• Additional information in the Request for Arbitration and the Answer. Articles 4 and 5(5) set out the information that must be included in these documents, such as the legal basis and value of the claims made. These provisions have been made more detailed in terms of the information that must be provided. This is intended to allow the parties to make better informed decisions about the dispute and its management from the outset, increasing the efficiency of the proceedings and potentially the odds of settlement.  
  • Jurisdictional challenges to be referred directly to the arbitral tribunal. Under the current Rules, where a party raises a jurisdictional challenge, the ICC Court makes an initial decision on the challenge. The new Article 6(3) provides that such challenges will generally now be dealt with by the arbitral tribunal directly.  
  • Faster appointment of arbitrators. To avoid delays in the appointment process, particularly in disputes involving states and state entities, Articles 13(3) and 13(4) of the 2012 Rules give extended powers to the ICC Court. In certain circumstances, the ICC Court may now appoint arbitrators directly, without reference to National Committees. This revision responded to some states' reservations about the role of National Committees, which are sometimes viewed as favouring the interests of the private sector in the appointment process.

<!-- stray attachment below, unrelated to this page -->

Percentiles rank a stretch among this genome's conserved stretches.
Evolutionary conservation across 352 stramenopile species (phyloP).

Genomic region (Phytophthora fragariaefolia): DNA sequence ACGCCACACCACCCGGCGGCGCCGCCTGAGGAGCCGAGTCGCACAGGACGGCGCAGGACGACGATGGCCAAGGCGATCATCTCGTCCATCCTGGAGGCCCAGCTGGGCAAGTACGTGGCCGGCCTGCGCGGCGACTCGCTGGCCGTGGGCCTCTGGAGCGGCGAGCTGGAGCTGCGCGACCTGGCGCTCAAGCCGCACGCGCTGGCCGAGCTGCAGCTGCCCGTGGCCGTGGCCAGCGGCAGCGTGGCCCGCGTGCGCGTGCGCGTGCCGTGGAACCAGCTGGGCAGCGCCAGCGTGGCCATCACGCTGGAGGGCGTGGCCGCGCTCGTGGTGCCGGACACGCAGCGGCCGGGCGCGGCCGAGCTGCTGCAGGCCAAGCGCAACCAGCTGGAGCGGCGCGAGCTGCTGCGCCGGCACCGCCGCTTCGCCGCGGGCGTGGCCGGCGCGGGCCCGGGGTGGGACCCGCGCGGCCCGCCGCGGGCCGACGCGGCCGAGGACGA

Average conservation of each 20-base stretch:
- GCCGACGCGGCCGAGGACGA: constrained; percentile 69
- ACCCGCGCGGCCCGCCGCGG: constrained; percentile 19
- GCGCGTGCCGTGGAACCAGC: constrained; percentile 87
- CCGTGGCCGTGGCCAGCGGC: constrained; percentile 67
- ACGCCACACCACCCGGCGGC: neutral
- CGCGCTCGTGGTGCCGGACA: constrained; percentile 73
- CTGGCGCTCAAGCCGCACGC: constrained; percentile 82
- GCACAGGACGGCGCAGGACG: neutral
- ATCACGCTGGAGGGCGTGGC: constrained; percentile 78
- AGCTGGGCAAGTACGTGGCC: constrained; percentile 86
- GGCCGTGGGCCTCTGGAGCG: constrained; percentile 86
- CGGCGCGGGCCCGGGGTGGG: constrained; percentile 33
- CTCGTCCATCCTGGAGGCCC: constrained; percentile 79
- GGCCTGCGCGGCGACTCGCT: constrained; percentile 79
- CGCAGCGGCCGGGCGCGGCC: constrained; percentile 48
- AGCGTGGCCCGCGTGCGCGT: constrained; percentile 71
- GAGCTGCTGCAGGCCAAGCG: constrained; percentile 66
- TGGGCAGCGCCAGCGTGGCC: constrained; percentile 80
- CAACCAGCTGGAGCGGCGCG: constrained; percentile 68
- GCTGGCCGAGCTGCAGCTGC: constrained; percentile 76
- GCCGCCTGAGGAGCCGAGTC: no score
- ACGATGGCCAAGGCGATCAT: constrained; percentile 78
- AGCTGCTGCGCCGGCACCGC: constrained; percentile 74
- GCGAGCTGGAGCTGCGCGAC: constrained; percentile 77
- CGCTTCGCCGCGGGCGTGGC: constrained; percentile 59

• Both the parties and the arbitral tribunal are obligated to make every effort to conduct the arbitration in an expeditious and cost-effective manner. Article 22(1) sets out this general obligation, with other provisions outlining specific means for achieving it, including:
    • Case management tools. Articles 24(1) and 24(3) provide that the arbitral tribunal shall convene at the outset a case management conference to consult the parties on procedural measures. A case management conference may be convened again at any time during the arbitration to "ensure continued effective case management". Appendix IV provides a menu of possible time and cost saving measures that may be adopted.